Motivating Engineering Messages

This report by Georgia Tech Professor and NAE helps study what inspires students to pursue Engineering Careers.

Encouraging young people to make a difference in the world through an engineering career is more likely to attract them than emphasizing the challenge of math and science skills

http://www.gatech.edu/newsroom/release.html?id=1954&source=1

does “challenge of math and science skills” = robotics competition ?

The challenge he’s talking about is not directly a competition, but rather the emphasis to students that engineering requires advanced math and science skills and is therefor, a challenge.

He’s talking about which messages get through to prospective engineering students. His argument is that the message of “Engineers make the world better.” has more of an effect than “Engineering will test your math and science skills.”

I get what he’s saying though and it’s clearly evident every year that FIRST strives for not only the improvement of math and science skills, but to produce a change–a positive side effect–that can in turn, better the world.

I would tend to agree that placing the fate of the world is more of an incentive than “a challenge of your skills”. However, math and science certainly play a large role as well.

The work that is being described here is EXTREMELY IMPORTANT. The picture is bigger than a robotics competition or about people who will eventually become engineers. This work is about having the public truly understand what engineers do and how they contribute to our society. Yes, it is about motivating students to pursue engineering careers and how to market the profession.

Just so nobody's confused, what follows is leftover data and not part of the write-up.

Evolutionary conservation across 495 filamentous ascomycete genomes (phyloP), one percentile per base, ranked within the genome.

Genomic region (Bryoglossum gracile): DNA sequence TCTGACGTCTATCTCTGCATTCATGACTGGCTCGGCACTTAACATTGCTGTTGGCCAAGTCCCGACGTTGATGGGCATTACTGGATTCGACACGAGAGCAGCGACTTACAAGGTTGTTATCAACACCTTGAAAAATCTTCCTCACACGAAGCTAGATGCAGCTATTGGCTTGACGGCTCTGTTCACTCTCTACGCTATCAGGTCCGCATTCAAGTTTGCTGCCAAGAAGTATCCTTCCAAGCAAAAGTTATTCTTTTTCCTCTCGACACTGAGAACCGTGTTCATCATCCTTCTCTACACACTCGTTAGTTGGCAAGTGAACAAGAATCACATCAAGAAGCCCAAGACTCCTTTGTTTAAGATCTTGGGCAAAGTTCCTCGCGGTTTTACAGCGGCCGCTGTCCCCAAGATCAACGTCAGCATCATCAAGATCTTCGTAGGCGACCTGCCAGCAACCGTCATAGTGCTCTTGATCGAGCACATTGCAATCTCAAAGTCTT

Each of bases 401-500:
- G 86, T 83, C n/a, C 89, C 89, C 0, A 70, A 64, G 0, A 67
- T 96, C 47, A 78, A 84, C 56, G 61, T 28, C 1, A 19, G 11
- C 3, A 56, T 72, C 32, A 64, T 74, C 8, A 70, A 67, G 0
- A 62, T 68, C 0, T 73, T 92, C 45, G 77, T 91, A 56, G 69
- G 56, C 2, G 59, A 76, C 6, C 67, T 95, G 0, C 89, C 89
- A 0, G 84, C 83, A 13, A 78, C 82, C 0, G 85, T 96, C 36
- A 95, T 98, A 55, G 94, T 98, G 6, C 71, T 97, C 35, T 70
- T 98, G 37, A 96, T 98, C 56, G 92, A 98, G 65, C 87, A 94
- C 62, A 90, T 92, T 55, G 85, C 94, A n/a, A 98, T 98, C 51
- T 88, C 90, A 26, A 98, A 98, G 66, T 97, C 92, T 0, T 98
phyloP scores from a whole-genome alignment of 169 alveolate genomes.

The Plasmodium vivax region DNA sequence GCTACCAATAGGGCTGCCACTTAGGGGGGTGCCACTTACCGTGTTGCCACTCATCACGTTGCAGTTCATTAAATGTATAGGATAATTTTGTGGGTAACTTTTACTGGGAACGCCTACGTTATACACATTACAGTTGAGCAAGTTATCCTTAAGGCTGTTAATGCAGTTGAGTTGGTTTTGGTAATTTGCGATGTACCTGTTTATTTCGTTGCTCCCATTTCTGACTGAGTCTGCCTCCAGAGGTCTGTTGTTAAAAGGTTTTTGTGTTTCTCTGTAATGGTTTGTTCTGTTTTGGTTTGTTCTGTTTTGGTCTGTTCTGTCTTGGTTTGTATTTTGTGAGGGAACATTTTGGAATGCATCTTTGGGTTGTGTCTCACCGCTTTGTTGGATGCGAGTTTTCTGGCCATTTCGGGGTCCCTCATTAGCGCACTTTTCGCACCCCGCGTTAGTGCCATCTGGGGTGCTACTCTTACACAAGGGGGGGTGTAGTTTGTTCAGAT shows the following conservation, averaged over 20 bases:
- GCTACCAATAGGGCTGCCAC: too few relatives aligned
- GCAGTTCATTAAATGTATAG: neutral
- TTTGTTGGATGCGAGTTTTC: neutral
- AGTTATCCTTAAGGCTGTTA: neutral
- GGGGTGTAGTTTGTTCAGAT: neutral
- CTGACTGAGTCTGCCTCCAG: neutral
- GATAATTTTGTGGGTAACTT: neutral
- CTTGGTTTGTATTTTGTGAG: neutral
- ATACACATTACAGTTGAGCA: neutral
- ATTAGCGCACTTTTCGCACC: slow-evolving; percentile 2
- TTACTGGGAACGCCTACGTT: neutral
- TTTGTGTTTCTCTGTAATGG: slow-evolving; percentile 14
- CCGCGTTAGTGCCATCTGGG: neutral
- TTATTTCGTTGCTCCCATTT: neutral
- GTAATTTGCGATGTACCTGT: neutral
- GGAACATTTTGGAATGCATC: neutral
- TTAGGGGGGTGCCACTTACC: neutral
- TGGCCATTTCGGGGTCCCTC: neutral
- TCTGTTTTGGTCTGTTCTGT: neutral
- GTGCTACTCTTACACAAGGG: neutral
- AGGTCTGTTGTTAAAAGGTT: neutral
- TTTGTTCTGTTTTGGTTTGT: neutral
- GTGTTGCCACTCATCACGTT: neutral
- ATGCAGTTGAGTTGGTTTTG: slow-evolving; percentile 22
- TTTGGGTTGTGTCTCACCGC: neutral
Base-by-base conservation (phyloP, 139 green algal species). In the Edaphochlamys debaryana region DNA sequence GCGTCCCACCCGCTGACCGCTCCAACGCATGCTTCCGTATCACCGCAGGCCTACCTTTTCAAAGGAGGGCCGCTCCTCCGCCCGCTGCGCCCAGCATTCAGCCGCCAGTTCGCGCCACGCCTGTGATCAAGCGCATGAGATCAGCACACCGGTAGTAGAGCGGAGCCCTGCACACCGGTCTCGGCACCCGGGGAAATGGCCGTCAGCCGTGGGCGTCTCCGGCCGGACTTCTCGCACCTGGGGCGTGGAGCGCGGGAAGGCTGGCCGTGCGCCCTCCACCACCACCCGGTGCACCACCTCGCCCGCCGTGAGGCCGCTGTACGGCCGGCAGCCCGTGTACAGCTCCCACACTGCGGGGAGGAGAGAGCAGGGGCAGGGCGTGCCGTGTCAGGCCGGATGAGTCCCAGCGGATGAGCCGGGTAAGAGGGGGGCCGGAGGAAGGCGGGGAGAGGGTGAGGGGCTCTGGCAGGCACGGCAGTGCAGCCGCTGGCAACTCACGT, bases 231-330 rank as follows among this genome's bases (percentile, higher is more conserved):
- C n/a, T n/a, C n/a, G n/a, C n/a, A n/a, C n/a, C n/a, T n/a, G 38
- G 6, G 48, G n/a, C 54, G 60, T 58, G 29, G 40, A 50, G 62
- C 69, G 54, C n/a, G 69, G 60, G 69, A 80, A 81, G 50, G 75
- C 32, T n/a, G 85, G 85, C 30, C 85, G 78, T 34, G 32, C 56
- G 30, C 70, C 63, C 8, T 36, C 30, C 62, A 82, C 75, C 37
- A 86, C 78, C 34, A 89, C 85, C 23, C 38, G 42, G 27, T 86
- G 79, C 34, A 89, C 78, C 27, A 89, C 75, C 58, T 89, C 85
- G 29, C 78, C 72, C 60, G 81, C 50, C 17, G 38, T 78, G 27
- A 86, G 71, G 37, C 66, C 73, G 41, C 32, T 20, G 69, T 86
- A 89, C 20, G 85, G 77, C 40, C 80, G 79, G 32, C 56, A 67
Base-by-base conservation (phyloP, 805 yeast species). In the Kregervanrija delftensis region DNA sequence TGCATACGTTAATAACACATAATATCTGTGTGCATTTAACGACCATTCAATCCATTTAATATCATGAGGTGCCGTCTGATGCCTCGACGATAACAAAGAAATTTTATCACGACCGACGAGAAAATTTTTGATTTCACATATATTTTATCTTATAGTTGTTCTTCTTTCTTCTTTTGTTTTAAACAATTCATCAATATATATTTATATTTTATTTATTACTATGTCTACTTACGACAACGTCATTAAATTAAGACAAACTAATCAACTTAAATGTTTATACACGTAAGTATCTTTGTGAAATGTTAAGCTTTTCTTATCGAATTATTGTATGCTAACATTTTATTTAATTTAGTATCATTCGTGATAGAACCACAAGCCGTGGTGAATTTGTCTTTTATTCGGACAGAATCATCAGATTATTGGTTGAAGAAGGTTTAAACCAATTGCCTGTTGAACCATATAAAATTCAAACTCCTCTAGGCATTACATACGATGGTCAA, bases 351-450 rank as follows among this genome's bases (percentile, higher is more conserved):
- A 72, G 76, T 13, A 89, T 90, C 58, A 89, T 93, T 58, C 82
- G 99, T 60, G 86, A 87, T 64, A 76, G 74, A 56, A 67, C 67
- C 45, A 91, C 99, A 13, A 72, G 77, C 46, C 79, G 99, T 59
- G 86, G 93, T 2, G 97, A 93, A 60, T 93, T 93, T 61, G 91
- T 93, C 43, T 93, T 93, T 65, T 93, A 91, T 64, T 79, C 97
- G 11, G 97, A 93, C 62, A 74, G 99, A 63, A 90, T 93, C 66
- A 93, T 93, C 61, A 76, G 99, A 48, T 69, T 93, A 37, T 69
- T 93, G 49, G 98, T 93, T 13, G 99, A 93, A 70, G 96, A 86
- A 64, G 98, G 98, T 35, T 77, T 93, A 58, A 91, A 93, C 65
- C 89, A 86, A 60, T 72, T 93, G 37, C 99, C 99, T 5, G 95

The team doing this work have hit some key points regarding how engineering is perceived by the general public. I’m glad to see that they have used a structured approach to make some recommendations on how to proceed.

Thanks for sharing.

Thanks for putting this out there!

The four messages that tested best are:

  • Engineers make a world of difference.
  • Engineers are creative problem-solvers.
  • Engineers help shape the future.
  • Engineering is essential to our health, happiness, and safety.

I’d like to focus on that particular section of the article. I agree that these are all spectacular messages, but I want to ask the question of application. As FIRST students and mentors or even anybody who is or will be an engineer, how should we handle these prompts when asked? How should we offer feedback to a potential or growing engineer, if inspired to do so?

Is it enough to just advertise such a one-liner (at this point in time I disagree) or does it require some offering of personal experience, some anecdote that provides extra dimension?

I’m surrounded by FIRST kids too much… I coulda swore that everyone wanted to be an engineer.

Forgot that there was the scare of a shortage…

Thanks for sharing, I (and probably others) enjoy reading these types (engineering) of articles.

Not really about engineering but the Stanford commencement speech that Steve Jobs gave is amazing. This was recommended to me by the captain of team 2554-War Hawks

http://news-service.stanford.edu/news/2005/june15/jobs-061505.html